The very definition of “cyberspace” is complex and is debated throughout the Department of Defense. However, most people do understand what their network is, that it is connected to the worldwide Internet and that other networks across the globe are also connected to the Internet.
They also understand that their computers, Blue Force Tracker, precision-guided munitions, unmanned aerial vehicles, etc., and even our basic rifleman in today’s modern battlefield are all connected to that network.
When we begin to understand that the cyber battlefields are the pathways and connections between those devices, then we begin to understand the importance of what our cyber units do. Once we realize that cyberspace is a domain that can be navigated just like the streets of Fallujah, then it becomes real and relevant to leaders in the Army.
Unlike in the theaters on land, at sea, in air, and in space, cyber operations don’t come with the uniforms of an occupying army, nor flags stamped on a predator drone. The reality is that their digital footprint can disappear in seconds. Not only is it difficult to determine who might have been responsible for an attack, the lines between acts of war, terrorism, espionage, crime, protest and more are frequently blurred. It’s not always easy to separate the good from the bad in cyberspace.
That’s why it is so important that we get serious about cyberspace and invest now in the Soldiers and NCOs who have the ability to apply their skills toward this difficult mission.
We are in the forming stage of developing our capabilities within the various types of units and teams that make up U.S. Army Cyber Command, and that doesn’t happen without input and participation from NCOs in the process. As we build capacity and begin operating, we will rapidly generate requirements. Very soon, we will not have the forces available to work the volume of requirements once commanders realize the value these organizations bring to their force and warfighting capability.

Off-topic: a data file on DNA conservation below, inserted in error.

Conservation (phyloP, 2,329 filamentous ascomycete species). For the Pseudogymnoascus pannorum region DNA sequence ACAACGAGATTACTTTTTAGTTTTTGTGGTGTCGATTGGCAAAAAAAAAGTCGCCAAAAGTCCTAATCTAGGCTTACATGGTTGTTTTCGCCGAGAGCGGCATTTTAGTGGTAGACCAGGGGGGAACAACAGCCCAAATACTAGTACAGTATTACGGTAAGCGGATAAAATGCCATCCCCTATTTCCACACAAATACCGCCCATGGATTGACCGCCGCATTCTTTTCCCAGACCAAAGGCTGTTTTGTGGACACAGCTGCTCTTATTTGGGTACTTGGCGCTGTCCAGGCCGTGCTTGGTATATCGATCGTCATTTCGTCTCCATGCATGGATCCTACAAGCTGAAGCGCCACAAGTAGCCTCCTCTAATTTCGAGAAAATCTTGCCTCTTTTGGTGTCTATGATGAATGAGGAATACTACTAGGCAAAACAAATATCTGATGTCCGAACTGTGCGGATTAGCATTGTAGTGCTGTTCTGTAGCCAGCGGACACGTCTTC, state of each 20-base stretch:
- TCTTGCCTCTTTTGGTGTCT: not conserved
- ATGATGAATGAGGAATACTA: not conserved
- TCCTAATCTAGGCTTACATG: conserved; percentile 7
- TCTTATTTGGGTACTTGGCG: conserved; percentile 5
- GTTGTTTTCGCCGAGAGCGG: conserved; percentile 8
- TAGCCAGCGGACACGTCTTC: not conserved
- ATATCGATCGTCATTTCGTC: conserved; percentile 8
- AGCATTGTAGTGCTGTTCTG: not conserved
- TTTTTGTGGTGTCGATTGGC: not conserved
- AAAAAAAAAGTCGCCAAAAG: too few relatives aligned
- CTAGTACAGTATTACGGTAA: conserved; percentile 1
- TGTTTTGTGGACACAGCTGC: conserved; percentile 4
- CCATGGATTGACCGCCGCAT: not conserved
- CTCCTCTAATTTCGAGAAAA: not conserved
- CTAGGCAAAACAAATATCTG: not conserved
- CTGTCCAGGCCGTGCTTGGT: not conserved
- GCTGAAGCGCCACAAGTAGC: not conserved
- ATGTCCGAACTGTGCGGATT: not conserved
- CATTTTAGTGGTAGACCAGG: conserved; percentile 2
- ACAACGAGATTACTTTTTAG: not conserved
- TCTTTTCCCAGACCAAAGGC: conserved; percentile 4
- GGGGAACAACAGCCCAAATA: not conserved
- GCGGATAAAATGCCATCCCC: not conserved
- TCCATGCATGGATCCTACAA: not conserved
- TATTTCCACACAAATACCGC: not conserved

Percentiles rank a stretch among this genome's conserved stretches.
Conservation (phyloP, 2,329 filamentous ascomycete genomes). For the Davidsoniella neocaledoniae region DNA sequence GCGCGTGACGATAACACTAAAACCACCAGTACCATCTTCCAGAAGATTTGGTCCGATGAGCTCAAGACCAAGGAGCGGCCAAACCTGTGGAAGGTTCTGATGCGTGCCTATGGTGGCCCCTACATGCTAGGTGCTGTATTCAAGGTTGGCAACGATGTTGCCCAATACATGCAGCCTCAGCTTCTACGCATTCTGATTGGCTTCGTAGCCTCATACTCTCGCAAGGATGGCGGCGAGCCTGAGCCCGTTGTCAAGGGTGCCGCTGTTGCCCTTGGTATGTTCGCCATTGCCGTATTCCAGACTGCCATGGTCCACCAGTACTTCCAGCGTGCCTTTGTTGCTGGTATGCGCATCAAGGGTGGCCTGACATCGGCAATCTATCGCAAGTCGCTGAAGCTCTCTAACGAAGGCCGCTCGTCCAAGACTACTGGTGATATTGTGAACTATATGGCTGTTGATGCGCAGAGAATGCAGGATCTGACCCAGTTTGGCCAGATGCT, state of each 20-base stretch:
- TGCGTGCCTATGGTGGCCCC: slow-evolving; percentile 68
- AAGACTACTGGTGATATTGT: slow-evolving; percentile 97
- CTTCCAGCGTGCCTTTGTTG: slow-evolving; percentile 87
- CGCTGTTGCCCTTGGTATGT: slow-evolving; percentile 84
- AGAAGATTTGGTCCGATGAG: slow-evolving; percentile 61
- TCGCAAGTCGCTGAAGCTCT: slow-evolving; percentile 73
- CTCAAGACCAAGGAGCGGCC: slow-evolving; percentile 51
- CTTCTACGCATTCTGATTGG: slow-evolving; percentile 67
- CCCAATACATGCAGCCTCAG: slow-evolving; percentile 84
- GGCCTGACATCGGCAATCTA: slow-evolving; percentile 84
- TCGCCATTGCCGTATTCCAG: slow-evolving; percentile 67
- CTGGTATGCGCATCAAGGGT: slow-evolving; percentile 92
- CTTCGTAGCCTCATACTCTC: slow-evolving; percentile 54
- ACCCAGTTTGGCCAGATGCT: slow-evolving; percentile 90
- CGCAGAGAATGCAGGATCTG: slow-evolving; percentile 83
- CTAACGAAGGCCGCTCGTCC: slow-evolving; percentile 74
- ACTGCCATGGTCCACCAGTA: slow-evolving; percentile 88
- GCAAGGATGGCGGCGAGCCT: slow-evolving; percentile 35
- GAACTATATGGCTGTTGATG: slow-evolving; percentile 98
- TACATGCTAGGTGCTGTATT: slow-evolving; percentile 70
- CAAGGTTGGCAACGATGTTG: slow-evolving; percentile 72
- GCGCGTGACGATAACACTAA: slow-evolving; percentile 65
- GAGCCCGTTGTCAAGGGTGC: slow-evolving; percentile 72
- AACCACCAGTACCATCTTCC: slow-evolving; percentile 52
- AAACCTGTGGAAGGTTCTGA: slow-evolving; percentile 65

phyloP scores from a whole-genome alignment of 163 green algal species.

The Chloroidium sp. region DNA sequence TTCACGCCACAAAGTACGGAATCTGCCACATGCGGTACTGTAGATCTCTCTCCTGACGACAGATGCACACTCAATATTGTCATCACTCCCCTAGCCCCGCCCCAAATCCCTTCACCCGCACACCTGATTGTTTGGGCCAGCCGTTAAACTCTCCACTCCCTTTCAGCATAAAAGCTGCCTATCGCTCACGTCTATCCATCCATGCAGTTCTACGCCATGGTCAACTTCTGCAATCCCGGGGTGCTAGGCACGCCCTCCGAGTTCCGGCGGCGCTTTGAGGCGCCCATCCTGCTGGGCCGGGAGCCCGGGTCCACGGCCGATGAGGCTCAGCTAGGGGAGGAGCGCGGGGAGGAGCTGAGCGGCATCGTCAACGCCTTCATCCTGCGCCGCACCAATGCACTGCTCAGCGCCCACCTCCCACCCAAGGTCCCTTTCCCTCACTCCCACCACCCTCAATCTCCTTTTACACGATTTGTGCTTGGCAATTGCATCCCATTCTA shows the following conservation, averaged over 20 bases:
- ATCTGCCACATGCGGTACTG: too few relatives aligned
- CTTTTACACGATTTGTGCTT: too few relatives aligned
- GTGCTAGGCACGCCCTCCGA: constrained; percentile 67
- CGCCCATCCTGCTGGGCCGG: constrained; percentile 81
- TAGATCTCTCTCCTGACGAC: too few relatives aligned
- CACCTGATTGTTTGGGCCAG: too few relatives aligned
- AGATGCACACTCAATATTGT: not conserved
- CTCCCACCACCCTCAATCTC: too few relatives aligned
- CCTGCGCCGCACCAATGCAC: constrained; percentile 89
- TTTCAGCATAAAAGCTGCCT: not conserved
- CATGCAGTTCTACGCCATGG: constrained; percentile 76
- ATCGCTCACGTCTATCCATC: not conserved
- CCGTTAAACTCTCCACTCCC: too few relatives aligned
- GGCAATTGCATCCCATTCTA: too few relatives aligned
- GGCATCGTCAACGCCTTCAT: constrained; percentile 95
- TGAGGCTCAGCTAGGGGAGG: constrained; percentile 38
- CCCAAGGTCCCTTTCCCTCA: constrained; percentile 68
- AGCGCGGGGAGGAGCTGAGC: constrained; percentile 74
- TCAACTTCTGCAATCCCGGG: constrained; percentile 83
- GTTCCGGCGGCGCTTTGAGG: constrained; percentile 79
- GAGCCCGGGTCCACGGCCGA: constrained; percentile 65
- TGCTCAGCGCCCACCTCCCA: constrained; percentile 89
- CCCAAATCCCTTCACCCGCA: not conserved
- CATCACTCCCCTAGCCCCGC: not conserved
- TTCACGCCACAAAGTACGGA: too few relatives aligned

As we move toward the establishment of a Cyber Center of Excellence at Fort Gordon, we will refine our understanding of doctrine and how we fight and will employ these teams and their capability. We will work through the difficult questions such as, “What authorities are required? What operational platforms will we need? Will we need to deploy teams to work close-access to the key terrain they operate in or can their tasks be accomplished remotely?”
Many key decisions will have to be made about how to manage the talent these Soldiers represent. How do we acknowledge their skills and compensate them accordingly? How do we develop a career model that best employs these Soldiers across the total force, enables them to have the ability to move to the enlisted grade of E-8 and E-9 while maintaining their skills, and ensures they remain current on the latest technology and techniques required to accomplish these unique tasks?
To be sure, these are significant challenges that will require significant effort and investment to address. But our nation has already recognized the seriousness of the threat. Our Army has recognized the importance of employing Soldiers in this critical role and will make the right decisions required to ensure we not only maintain their skills, but also enhance and grow them as we move to meet evolving threats.
I have an enormous amount of respect for our cyber-skilled NCOs and the amount of pride they take in accomplishing their mission. Most often they do so quietly, unnoticed and with little recognition for their critical role in our national defense.
Command Sgt. Maj. Rodney D. Harris is the senior enlisted advisor of the U.S. Army Cyber Command. Harris enlisted in the Army as an infantryman in 1985. He has previously served as the command sergeant major of the 177th Armor Brigade, command sergeant major of the Corps of Cadets at the United States Military Academy at West Point, N.Y. and command sergeant major of Eighth U.S. Army and Combined Joint Task Force-8.